5 simple habits from Harvard scientists that will add 10 years to your life

Just five lifestyle habits can extend your life by a decade without risk of dying from the leading illnesses.

This finding comes from a new study conducted by researchers at Harvard University’s T.H. Chan School of Public Health and published last year in the British medical journal The BMJ.

The 5 healthy habits

The list of healthy habits includes:

  1. sticking with a low-cholesterol diet
  2. having regular exercise
  3. maintaining a healthy body-mass index
  4. capping alcohol consumption
  5. not smoking (this reduces the chance of Type 2 diabetes, cardiovascular disease, and cancer — the latter two are, by far, the leading causes of death in the U.S.)

“Given the high cost of chronic-disease treatment, public policies to promote a healthy lifestyle by improving food and physical environments would help to reduce health care costs and improve quality of life,” said senior author Dr. Frank Hu, a professor in Harvard’s department of nutrition.

A formula for sustained health

Using data from long-running Harvard studies on nutrition’s effects on health, researchers looked at the health habits of 73,196 women in the U.S. over 34 years and 38,366 men in the U.S. over 28 years. They looked specifically at whether subjects ate low-cholesterol food, did at least 30 minutes per day of moderate to vigorous activity, maintained a BMI between 18.5 and 24.9, abstained from heavy alcohol use (defined as one serving per day for women and up to two for men), and abstained from smoking entirely.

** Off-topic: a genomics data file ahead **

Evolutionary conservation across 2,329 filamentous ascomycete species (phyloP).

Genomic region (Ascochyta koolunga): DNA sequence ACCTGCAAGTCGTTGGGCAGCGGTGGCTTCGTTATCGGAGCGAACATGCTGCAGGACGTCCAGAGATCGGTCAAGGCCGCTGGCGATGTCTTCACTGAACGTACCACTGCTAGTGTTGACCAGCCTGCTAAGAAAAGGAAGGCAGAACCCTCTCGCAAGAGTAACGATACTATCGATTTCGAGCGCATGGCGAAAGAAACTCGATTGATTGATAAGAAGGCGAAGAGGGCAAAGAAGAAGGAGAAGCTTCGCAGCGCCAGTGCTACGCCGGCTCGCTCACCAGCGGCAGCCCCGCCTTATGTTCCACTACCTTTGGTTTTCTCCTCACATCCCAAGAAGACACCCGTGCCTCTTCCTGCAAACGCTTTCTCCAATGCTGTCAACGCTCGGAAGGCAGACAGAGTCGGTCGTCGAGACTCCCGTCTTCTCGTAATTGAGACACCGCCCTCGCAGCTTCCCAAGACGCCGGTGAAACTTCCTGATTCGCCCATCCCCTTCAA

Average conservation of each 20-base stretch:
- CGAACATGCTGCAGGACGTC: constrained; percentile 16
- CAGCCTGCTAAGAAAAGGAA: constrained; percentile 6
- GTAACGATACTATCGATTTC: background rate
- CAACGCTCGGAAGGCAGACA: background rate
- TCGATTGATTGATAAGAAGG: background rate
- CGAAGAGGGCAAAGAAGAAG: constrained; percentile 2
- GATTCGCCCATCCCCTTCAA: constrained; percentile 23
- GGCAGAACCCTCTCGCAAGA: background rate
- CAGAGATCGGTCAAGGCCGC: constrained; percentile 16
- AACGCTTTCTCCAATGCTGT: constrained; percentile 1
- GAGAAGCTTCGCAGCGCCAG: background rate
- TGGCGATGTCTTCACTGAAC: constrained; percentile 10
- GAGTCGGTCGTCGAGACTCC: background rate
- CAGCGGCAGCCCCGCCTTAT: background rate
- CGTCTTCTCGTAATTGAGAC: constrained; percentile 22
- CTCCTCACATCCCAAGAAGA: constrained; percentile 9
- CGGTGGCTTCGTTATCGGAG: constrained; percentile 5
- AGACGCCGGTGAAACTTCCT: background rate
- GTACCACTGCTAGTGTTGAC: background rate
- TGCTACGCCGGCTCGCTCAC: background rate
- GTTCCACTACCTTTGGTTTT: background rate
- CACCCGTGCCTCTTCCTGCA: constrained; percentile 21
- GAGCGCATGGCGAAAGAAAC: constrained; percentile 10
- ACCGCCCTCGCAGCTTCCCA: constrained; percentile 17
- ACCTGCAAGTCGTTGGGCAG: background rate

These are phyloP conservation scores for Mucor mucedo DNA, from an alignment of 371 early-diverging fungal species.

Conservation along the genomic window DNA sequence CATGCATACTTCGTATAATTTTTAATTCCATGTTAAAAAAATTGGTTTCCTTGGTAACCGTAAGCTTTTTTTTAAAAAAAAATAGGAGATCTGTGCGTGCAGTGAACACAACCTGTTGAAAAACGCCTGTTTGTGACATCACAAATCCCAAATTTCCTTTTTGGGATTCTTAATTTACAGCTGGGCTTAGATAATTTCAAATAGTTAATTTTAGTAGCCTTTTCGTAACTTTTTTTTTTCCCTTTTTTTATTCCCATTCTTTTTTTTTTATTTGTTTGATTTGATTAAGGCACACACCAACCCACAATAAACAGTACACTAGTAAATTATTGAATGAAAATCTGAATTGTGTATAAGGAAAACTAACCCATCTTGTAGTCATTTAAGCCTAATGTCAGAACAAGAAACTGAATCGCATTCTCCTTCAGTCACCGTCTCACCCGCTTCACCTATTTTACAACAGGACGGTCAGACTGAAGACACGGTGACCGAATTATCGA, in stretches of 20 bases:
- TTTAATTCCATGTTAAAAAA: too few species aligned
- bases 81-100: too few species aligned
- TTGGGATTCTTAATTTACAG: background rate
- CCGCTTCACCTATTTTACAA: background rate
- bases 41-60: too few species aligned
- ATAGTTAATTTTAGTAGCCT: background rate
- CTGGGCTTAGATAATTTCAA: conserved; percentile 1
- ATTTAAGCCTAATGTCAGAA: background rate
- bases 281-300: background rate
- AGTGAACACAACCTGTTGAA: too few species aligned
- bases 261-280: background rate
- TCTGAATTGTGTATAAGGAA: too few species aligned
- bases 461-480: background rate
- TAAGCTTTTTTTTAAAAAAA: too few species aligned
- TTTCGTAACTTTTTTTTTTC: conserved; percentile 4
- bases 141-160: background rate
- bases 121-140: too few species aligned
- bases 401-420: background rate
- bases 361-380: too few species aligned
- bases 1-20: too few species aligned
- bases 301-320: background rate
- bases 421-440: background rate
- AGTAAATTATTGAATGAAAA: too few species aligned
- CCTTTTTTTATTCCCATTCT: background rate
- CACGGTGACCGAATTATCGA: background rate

The result? Female participants at age 50 who adhered to at least four of the five healthy habits lived an average of 34 more years without being diagnosed with diabetes, cardiovascular diseases, or cancer. Men who did the same at age 50 lived roughly 31 years longer without being diagnosed with a chronic disease.

Those who practiced none of Harvard’s health lifestyle habits lived a little over 20 years longer before being diagnosed with a serious illness. Obesity and smoking were associated with the worst outcomes.

The 2020 study was a follow-up to and reaffirmed similar results from a 2018 Harvard study that found subjects who lived healthy lifestyles could reduce their risk of cardiovascular disease by 82% and cancer by 65%. The 2018 study concluded that those subjects who had followed all five lifestyle habits were 74% less likely to die during the study period.